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Sensors 2019, 19(6), 1331; https://doi.org/10.3390/s19061331

Article
A Doppler Range Compensation for Step-Frequency Continuous-Wave Radar for Detecting Small UAV
Department of Information Engineering, University of Florence, via Santa Marta, 3 50139 Firenze, Italy
*
Author to whom correspondence should be addressed.
Received: 10 February 2019 / Accepted: 13 March 2019 / Published: 16 March 2019

Abstract

:
Step-frequency continuous-wave (SFCW) modulation can have a role in the detection of small unmanned aerial vehicles (UAV) at short range (less than 1–2 km). In this paper, the theory of SFCW range detection is reviewed, and a specific method for correcting the possible range shift due to the Doppler effect is devised. The proposed method was tested in a controlled experimental set-up, where a free-falling target (i.e., a corner reflector) was correctly detected by an SFCW radar. This method was finally applied in field for short-range detection of a small UAV.
Keywords:
continuous wave; Doppler; radar; UAV detection

1. Introduction

The increasing number of flying small unmanned aerial vehicles (UAV) poses a serious threat for the safety of flights, as well as for privacy. A critical issue is to prevent UAVs from being used for terrorist attacks, espionage, or other malicious activities against sites with critical infrastructures [1].
Radars can appear as the technology of choice for detecting them, but standard air defense is ill-prepared for UAV detection: the radar cross section of a small UAV can be smaller than 0.03 m2 [2], and UAVs are low-velocity aircrafts flying in a high-clutter environment.
Step-frequency continuous-wave (SFCW) radars are widely used in short-range applications like level gauge [3,4], ground-penetrating radar [5,6], and ground-based synthetic-aperture radar [7,8]. The unique advantage of SFCW modulation is its high duty cycle (up to 100%) that allows it to obtain the highest signal-to-noise ratio (SNR) [9]. Its limit is related to the duration of each single tone that has to be longer than the duration of flight of the farthest target. As the target should be stationary during the frequency sweep, the SFCW modulation cannot be used for either long-range detection or fast-moving target tracking. Nevertheless, small UAVs operate at short range and low speed, so SFCW radars can have a role in their detection [10].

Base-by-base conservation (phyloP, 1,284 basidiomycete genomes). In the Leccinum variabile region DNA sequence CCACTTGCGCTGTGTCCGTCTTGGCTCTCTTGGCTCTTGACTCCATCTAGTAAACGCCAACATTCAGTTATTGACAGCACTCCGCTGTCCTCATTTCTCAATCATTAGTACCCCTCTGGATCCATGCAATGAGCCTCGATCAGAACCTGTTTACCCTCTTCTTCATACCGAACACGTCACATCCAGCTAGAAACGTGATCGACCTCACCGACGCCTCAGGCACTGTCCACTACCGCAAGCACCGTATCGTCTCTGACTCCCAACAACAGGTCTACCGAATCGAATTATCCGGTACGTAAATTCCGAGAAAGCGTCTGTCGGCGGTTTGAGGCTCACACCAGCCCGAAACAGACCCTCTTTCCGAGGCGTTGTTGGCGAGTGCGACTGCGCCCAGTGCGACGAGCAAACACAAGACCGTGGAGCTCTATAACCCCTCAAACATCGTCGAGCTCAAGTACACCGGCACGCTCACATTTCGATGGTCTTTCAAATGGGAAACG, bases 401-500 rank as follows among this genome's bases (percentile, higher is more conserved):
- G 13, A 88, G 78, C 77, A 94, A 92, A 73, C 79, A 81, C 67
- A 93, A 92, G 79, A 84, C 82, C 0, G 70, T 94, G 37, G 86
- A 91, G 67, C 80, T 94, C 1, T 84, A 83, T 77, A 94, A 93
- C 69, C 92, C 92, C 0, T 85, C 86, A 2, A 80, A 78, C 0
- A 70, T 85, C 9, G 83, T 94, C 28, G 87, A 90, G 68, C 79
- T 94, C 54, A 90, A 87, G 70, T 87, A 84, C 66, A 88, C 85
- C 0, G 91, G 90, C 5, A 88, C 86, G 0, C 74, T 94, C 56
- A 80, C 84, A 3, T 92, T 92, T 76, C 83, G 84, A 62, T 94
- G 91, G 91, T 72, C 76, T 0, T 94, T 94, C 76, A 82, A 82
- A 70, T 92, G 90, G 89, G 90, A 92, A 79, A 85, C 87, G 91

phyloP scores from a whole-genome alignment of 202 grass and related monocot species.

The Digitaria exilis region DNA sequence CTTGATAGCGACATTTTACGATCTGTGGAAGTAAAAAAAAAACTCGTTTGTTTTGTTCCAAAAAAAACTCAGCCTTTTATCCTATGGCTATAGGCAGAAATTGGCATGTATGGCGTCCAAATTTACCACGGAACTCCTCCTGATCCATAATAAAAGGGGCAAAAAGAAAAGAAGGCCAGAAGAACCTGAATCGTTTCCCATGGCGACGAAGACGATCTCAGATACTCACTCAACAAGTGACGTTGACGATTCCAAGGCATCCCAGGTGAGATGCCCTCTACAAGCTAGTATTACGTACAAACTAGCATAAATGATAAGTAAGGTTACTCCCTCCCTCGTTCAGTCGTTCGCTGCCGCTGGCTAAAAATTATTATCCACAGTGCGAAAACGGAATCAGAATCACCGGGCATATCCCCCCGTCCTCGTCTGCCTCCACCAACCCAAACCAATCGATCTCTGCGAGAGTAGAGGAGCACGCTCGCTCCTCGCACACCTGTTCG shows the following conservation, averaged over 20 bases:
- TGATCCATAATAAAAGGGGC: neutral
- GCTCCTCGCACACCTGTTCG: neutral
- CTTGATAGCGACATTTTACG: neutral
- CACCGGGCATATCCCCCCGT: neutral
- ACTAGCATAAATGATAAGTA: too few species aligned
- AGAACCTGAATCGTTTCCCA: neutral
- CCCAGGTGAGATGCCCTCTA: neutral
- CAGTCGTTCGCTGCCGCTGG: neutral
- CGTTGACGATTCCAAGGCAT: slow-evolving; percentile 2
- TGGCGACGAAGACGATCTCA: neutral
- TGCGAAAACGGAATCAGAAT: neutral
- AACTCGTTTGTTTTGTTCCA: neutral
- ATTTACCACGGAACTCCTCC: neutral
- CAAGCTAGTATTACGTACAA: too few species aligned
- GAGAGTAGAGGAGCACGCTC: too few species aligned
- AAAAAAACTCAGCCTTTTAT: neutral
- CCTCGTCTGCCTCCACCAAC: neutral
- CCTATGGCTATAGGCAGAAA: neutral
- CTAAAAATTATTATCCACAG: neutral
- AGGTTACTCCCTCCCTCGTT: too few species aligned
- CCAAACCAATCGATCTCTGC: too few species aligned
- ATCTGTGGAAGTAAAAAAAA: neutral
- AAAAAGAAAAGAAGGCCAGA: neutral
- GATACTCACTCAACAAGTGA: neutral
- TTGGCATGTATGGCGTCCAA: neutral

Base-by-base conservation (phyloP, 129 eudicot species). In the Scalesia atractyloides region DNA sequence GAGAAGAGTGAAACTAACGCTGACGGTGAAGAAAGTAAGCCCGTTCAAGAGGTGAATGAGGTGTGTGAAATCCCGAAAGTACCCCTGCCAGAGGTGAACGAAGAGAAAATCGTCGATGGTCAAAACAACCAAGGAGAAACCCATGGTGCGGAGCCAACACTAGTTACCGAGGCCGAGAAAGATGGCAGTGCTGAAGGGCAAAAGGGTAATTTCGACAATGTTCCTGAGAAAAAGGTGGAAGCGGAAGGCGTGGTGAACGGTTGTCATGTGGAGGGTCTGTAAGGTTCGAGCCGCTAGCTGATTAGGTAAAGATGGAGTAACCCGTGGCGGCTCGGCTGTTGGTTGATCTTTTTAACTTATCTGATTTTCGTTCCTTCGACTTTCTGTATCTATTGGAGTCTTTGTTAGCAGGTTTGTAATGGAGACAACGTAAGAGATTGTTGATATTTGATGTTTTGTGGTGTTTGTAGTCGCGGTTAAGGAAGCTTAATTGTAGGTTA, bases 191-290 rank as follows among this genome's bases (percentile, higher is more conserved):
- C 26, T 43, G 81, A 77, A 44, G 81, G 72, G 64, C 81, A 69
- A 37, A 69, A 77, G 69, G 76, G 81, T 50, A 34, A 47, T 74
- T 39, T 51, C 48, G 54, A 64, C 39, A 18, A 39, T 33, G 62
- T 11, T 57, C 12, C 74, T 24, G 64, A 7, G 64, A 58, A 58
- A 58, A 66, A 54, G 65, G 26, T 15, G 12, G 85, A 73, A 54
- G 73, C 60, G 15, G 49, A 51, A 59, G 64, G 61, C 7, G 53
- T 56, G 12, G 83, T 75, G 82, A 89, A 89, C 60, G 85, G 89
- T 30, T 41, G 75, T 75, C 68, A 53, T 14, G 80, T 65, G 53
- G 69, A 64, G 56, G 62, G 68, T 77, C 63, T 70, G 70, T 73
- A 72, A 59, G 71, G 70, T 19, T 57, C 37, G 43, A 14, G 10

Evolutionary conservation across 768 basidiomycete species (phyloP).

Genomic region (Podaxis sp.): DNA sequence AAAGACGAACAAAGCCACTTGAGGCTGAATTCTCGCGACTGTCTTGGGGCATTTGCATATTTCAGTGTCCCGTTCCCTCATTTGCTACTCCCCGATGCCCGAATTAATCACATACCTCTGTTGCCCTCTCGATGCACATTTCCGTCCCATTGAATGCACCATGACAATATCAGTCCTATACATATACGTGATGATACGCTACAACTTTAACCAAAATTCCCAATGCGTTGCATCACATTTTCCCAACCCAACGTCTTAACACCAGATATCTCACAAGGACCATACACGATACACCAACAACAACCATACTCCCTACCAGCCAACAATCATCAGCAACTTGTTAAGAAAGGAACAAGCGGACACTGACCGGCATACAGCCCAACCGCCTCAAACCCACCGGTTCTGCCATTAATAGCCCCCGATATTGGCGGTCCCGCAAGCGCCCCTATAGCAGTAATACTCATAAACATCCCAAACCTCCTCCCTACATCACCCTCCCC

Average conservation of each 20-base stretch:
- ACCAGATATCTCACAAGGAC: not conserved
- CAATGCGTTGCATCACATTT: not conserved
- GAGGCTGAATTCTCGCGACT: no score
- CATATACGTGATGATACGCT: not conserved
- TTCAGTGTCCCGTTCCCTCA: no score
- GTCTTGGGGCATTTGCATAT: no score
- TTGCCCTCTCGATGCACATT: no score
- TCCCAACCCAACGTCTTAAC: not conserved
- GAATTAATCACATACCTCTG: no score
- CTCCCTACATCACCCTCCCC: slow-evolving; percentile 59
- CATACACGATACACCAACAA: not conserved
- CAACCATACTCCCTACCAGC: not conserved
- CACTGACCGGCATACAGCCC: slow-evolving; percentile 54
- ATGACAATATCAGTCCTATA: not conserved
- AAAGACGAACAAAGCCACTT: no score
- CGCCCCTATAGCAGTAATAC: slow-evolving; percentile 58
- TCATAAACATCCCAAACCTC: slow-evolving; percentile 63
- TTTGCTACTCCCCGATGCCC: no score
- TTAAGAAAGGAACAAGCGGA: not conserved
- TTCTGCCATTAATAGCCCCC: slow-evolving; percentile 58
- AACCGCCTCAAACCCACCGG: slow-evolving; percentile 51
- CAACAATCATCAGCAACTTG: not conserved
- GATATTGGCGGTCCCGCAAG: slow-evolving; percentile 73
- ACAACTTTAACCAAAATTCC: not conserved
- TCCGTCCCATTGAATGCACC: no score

Usually, SFCW radars detect the range of targets by calculating the inverse fast Fourier transform (IFFT) of the signal gathered in the frequency domain. Unfortunately, when the target is moving (even at relatively low speed), the Doppler effect gives an apparent range shift that has to be compensated.
Although the Doppler effect in frequency modulation (FM) radars has been extensively studied [11], SFCW modulation has received less attention. Nevertheless, since 1999, Gill [12] correctly identified the range shift due to the Doppler effect in step-frequency radars without proposing a specific technique for correcting/compensating it. The standard approach for compensating the Doppler effect is to transmit a positive and a negative sweep in rapid succession [13]. The Doppler shift has an opposite effect in the two sweeps and so it can be removed. A quite different approach has been proposed by Chen et al. [14]. Their idea was to transmit two trains of tones. The pulse repetition interval (PRI) of the second pulse train is two times that of the first. In this way, with suitable processing, it is possible to compensate for the Doppler effect. Both approaches are based on special waveforms different from a pure (i.e., positive) SFCW. The novelty of the technique proposed in this paper is that it can be implemented without a change in waveform. Therefore, it can be applied to any SFCW radar, even if it is not specifically designed for operating with fast-moving targets.

2. Materials and Methods

2.1. Theoretical Formulation of the Problem

We consider a single point target moving at speed v in front of an SFCW radar (Figure 1).
As sketched in Figure 2, the radar sweeps the bandwidth B in N steps, starting from frequency f1. The time interval of each tone is Δt, so the time sweep is τ = (N − 1) Δt. The central frequency is fc = f1 + B/2, and the wavelength λ = c/fc, with c being the speed of light.
If v << λt, we can consider the target stationary during each single tone, and therefore, the signal backscattered by the target at n-th frequency can be written as:
E n = E 0 e j 4 π c ( f 1   +   n Δ f ) ( R 0   +   n v Δ t )
It is worth noticing that this expression is correct only for a short-range operation. It means that the tone duration has to be longer than the time of flight from the farthest target. As an example, a SFCW CWSF radar with a duty cycle of at least 0.5 must respect the following condition:
R 0 <   c Δ t 4
The trace in range domain is obtained as:
I ( R ) = n   =   0 N     1 E n e j 4 π c ( f 1   +   n Δ f ) R
The expression in Equation (3) is mathematically equivalent to the IFFT of the signal: indeed, the information gathered in the frequency domain is transformed in the time/space domain by Equation (3). Unfortunately, the direct application of the IFFT to moving targets gives an incorrect range position. Figure 3 shows an example. The parameters we used were f1 = 16.67 GHz, Δf = 375 kHz, N = 400, Δt = 10 μs, v = 10 m/s. The green curve is the IFFT amplitude of a static target (v = 0 m/s) at R0 = 10 m. The red curve shows the IFFT amplitude of a target located at R0 = 10 m (t = 0) and moving away from the radar (in the radar-target direction) at speed v = 10 m/s.